Where Are The Jobs In This Economy?

Trying to “get rich on a salary” contemplates having a salary—and unfortunately, times are getting tougher. The May 19, 2008 issue of BusinessWeek has two articles discussing how different industry sectors in this economy are doing—and what the outlook for jobs are: “Services: A Heavyweight in a Hard Fight” and “The Slump: It’s a Guy Thing.”

Based on these articles, generally speaking, manufacturing and goods-producing sectors look bad and services look good:


Shrinking (or Looking Weak)

Growing (or Remaining Strong)


Health Care

In 2008, through April, jobs in manufacturing are down 358,000; and jobs in services are up 98,000. Interestingly, BusinessWeek points out that men are concentrated in the weaker sectors while women are concentrated in the stronger sectors. From November 2007 to April 2008 (in the U.S.), men lost about 700,000 jobs, while women gained about 300,000 jobs. Despite this, however, men continue to earn more than women (on average). This difference is exacerbated at higher salaries: 75% of people earning more than $100,000 in 2007 were men.

The job outlook may be rosier for imminent college graduates. The article, “Class of 2008 Steps Into Good Job Market (at JobWeb),” reports that employers plan to hire 16% more new college graduates than the year before:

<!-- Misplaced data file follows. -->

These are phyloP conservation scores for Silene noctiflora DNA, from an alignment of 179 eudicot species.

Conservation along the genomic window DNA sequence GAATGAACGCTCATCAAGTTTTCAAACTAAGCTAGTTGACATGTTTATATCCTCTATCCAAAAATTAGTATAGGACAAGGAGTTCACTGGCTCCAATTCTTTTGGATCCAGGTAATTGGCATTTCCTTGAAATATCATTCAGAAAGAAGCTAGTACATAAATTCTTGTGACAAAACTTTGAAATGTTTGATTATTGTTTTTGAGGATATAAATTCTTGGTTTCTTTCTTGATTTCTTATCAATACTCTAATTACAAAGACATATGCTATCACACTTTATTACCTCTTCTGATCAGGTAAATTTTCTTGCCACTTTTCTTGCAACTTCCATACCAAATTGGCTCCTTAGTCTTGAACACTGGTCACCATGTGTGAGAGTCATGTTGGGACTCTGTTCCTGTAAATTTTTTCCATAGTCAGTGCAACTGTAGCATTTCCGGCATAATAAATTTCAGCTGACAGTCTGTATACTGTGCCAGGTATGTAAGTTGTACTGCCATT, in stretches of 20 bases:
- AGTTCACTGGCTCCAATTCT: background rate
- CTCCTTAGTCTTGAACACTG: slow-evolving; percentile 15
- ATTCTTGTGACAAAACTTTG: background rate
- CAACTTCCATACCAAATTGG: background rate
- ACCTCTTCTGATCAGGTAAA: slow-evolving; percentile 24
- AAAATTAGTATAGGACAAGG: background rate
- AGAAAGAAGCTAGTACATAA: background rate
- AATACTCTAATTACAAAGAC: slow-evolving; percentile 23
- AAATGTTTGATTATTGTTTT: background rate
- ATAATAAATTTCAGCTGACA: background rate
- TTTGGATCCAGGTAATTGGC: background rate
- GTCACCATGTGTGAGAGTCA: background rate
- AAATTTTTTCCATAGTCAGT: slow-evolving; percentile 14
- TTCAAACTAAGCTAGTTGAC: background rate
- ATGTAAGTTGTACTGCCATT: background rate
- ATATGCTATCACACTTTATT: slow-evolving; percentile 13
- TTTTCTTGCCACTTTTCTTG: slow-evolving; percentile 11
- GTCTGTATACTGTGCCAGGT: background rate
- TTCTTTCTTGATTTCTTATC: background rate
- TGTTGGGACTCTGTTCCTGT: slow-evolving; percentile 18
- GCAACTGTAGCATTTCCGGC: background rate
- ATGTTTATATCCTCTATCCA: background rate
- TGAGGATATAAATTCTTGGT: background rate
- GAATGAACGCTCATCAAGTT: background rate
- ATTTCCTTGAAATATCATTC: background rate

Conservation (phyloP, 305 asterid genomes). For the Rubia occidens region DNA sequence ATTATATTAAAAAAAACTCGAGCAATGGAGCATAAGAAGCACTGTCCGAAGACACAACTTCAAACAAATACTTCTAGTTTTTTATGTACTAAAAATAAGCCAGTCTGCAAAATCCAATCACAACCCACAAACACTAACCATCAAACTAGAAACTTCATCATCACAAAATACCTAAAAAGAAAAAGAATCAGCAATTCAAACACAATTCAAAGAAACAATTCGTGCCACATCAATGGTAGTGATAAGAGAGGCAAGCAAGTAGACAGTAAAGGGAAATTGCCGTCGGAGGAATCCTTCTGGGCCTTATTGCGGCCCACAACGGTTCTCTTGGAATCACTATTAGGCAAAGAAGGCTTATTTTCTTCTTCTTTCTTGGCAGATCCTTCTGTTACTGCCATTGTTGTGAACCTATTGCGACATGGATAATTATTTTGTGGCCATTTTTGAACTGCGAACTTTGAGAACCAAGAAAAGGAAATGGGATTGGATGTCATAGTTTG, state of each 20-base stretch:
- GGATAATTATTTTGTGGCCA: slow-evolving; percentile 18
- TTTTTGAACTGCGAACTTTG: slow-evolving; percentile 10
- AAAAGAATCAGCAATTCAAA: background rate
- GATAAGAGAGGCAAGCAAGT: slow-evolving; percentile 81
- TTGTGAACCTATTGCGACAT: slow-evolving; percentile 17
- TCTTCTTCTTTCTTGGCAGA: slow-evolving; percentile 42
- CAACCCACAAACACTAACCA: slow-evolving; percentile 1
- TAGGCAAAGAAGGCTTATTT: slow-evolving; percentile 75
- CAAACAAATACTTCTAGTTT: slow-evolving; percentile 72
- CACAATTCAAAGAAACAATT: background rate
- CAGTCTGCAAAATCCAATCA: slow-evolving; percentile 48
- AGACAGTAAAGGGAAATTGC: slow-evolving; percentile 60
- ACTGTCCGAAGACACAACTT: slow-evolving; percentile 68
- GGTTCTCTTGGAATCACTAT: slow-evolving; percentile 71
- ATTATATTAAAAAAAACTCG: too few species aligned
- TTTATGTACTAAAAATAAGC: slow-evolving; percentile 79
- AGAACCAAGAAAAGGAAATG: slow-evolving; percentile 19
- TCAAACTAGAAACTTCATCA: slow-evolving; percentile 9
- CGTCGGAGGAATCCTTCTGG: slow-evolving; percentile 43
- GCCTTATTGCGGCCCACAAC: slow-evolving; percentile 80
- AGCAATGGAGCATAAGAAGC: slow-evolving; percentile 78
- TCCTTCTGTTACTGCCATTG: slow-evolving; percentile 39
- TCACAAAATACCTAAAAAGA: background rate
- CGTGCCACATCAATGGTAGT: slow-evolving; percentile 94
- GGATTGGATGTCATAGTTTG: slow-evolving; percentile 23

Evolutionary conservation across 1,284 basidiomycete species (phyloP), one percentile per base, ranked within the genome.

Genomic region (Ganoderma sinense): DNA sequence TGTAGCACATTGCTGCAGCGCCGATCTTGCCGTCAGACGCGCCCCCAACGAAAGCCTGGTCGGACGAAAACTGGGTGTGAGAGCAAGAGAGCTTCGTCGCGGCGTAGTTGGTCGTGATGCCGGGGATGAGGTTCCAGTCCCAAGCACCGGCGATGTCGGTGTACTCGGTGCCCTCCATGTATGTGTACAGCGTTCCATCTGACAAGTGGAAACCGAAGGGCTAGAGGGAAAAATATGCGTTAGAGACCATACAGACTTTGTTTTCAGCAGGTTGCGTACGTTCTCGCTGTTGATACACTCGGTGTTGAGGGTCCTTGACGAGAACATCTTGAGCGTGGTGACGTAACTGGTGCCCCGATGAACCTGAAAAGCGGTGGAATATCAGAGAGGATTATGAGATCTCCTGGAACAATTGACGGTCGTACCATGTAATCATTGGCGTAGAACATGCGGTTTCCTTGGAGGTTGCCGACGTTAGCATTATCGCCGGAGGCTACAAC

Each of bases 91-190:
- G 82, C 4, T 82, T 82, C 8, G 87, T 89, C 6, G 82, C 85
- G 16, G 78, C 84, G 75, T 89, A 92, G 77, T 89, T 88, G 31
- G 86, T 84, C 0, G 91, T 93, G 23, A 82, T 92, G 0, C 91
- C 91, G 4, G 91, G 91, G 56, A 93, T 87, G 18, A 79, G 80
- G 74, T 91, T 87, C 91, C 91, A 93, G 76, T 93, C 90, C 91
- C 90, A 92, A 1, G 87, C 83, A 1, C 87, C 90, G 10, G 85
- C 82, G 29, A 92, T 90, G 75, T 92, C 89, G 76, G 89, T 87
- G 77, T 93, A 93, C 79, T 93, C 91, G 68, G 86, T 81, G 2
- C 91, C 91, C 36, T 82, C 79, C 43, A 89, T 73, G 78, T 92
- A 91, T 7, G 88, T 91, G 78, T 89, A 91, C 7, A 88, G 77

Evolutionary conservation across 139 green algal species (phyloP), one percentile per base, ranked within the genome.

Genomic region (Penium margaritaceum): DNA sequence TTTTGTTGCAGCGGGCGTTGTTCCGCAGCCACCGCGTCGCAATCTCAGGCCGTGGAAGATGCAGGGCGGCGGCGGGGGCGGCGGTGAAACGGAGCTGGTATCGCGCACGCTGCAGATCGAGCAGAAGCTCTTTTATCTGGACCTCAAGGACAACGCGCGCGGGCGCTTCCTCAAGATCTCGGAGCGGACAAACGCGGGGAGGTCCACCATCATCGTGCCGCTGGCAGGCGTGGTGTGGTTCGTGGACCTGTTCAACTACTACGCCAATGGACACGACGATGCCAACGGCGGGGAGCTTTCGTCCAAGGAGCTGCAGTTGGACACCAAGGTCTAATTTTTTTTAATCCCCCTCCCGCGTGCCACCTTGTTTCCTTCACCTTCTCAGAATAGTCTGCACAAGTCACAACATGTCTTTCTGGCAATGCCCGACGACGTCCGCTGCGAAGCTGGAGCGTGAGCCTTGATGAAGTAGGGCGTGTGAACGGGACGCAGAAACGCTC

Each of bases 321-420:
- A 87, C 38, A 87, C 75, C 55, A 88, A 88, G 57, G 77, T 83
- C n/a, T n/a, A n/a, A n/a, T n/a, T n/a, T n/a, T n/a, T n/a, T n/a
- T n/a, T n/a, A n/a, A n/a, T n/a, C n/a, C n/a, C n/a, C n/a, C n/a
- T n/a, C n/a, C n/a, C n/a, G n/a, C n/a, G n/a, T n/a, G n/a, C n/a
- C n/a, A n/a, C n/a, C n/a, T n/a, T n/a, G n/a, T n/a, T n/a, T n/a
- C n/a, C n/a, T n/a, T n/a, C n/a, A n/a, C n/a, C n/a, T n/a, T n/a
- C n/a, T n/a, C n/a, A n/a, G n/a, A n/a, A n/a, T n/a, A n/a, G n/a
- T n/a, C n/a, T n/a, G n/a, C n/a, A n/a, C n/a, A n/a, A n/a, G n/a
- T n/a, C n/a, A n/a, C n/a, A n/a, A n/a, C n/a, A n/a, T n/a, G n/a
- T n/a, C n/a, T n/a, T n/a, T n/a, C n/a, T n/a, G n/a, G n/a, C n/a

Hiring projections are strong across the board—regardless of industry, economic sector, or geographic region. Hiring expectations are especially strong in the Midwest, where employers anticipate hiring 25 percent more new college graduates this year. Competition is expected to be particularly fierce for graduates in the engineering, computer science, and accounting fields.

Service-sector employers have the most aggressive hiring plans and expect to increase their college hires by nearly 18 percent over 2006-07. Manufacturers anticipate an increase of nearly 15 percent in college hires.

The new-college-graduate outlook in manufacturing is apparently different and better than it is for those already in manufacturing. These “increases” appear to be looking only at hiring at the new-college-graduate level—so some of these sectors (like manufacturing) could be shrinking overall even if their new-college-graduate hiring is increasing.

For a longer-term outlook, such as where jobs will be by 2012, check out: Job Outlook for Tomorrow’s Jobs (at Career Overview).


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